In densely populated, hilly quarters in which houses spill over each other, much of what you need for daily living — groceries, sundries, even clothes — can be found within little shops tucked into buildings here and there.
Walking as a means of getting from place to place, of carrying your groceries home, of making your way to work meetings, or even of casual enjoyment, is a way of life in much of the world. It just took moving overseas for us to figure that out.
No friends means nobody to visit
While it’s not entirely truthful to say we’ve had no friends while living abroad — or that we haven’t wished we’d owned a car on occasion — the point is that to move overseas is to entirely (and I mean entirely) rearrange the way you conduct your daily life.
When you move abroad, odds are you won’t have family nearby. You also won’t have friends to visit (not at first, anyway, especially if you’re introverts like us) or events to attend. All of which is to say that there won’t be anyone else telling you where to be and when. And since that means you can choose where you go, it also means you can choose how you get there.
Take the next step: How your family can get by without a car
First, this is much easier done in some places than others, so do a little research about where you’re moving abroad (or where you might like to move). A metro (subway) system helps immensely in big cities; in other places a tram or bus network might be sufficient for getting around. Before writing off taxis, Uber or Lyft as too expensive, reconsider. Local wages might be such that this form of public transportation could be quite an affordable alternative to car ownership.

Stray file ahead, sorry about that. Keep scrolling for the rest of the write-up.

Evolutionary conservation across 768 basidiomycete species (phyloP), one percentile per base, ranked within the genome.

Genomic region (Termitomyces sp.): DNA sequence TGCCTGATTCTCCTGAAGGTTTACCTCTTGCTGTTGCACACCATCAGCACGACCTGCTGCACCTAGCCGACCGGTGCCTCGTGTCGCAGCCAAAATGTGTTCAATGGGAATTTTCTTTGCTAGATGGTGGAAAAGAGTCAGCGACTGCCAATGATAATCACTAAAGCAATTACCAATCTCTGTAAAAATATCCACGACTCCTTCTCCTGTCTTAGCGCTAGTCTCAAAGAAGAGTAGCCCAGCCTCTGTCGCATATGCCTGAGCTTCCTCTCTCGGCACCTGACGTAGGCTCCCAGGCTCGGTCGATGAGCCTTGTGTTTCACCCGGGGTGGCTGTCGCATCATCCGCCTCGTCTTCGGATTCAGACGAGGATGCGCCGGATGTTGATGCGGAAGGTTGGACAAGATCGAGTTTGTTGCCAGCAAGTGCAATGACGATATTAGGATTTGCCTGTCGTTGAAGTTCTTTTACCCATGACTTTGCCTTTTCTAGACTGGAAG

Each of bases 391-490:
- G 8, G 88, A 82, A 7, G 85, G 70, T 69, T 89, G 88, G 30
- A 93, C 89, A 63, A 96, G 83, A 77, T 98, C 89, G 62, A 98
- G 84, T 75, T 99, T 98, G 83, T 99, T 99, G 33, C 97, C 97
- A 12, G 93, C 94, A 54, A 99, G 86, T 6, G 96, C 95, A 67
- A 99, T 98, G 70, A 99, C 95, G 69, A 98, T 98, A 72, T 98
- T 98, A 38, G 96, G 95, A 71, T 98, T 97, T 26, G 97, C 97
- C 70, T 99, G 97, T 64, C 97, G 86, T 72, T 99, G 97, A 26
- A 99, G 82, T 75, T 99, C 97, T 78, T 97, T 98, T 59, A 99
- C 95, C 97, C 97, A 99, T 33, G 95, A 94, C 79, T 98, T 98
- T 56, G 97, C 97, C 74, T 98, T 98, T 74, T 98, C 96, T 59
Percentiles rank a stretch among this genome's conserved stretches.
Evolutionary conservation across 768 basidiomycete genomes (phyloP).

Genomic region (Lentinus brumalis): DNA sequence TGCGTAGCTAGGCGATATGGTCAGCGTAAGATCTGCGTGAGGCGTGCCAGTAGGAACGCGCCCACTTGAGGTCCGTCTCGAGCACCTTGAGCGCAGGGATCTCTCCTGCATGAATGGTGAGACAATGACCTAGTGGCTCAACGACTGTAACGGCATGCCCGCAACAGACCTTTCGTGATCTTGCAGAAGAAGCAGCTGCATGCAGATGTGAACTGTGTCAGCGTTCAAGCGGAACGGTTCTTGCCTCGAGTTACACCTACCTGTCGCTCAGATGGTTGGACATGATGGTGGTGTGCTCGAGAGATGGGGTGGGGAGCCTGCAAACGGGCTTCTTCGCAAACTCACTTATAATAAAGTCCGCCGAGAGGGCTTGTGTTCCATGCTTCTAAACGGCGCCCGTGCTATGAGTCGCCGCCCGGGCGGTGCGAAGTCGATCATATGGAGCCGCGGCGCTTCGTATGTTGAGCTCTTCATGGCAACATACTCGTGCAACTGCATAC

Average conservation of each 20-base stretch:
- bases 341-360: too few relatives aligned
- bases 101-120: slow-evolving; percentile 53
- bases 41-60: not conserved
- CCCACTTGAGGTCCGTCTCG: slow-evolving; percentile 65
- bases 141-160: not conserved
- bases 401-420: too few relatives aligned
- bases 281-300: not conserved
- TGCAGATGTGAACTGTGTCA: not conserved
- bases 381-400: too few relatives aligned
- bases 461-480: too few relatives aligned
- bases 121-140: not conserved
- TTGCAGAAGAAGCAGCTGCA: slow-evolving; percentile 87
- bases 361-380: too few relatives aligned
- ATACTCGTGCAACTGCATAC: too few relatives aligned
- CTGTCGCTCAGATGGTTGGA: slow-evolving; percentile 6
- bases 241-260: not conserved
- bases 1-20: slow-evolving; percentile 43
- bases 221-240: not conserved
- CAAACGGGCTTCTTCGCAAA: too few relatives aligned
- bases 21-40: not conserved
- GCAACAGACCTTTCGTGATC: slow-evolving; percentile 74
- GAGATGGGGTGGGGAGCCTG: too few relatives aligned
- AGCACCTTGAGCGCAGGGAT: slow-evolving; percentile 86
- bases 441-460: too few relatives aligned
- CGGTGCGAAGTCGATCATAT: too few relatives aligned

Remember that if most people in a place get by without a car, you probably can, too. In Budapest, for example, people shop more frequently, bringing their groceries home in small loads each day. Larger items like packs of toilet paper have built-in handles for carrying. If you have a big family and even daily grocery runs would leave you feeling like a pack animal, look into grocery delivery. That’s saved our backs in Budapest (where Tesco supermarket delivery is incredibly efficient) and Puerto Vallarta (where Wal-Mart, La Comer, Costco and others have delivery programs) for just a few extra dollars per order.
Without a car, you will have to carry everything you need with you — which, particularly with little kids involved, can seem like half the house. If this is your situation, I have one word for you: backpack. Backpack diaper bag, backpack purse, backpacks on the kids. The kids will love having charge of their own diversions and snacks. Just be sure to institute a very firm “NO setting this down ANYWHERE; give it to Mommy or Daddy” rule so your child’s bag of prized possessions doesn’t end up on a tram on the other side of town … without you.
Along with carrying your stuff, you may have to carry your kids. In many places, strollers aren’t a viable option — either because sidewalks are too bumpy, or too narrow, or too, well, not there. In that case, consider a baby carrier. We got many good years out of the classic Ergo carrier until our babies weren’t babies anymore (*tear*). If your kids are over the carrying age but they’re not yet pavement warriors, take heart. They will get into shape with regular walking, and the physical exercise can only do them good. Who doesn’t love to tire out their kids now and again? Early bedtime, anyone?
And let’s not forget to let our minds roll over the benefits of one other side-effect of not owning a car — no car seats! Hip hip … hurray! Hip hip … hurray! Hip hip … hur-ray! No messing with harnesses, no installing and re-reinstalling, no cleaning the dang thing. Also, no shouting at the back seat to pipe down, no one kicking your seat, no one kicking his sister, no one doing a whole lot of things you’re powerless to stop while driving and everyone full-well knows it.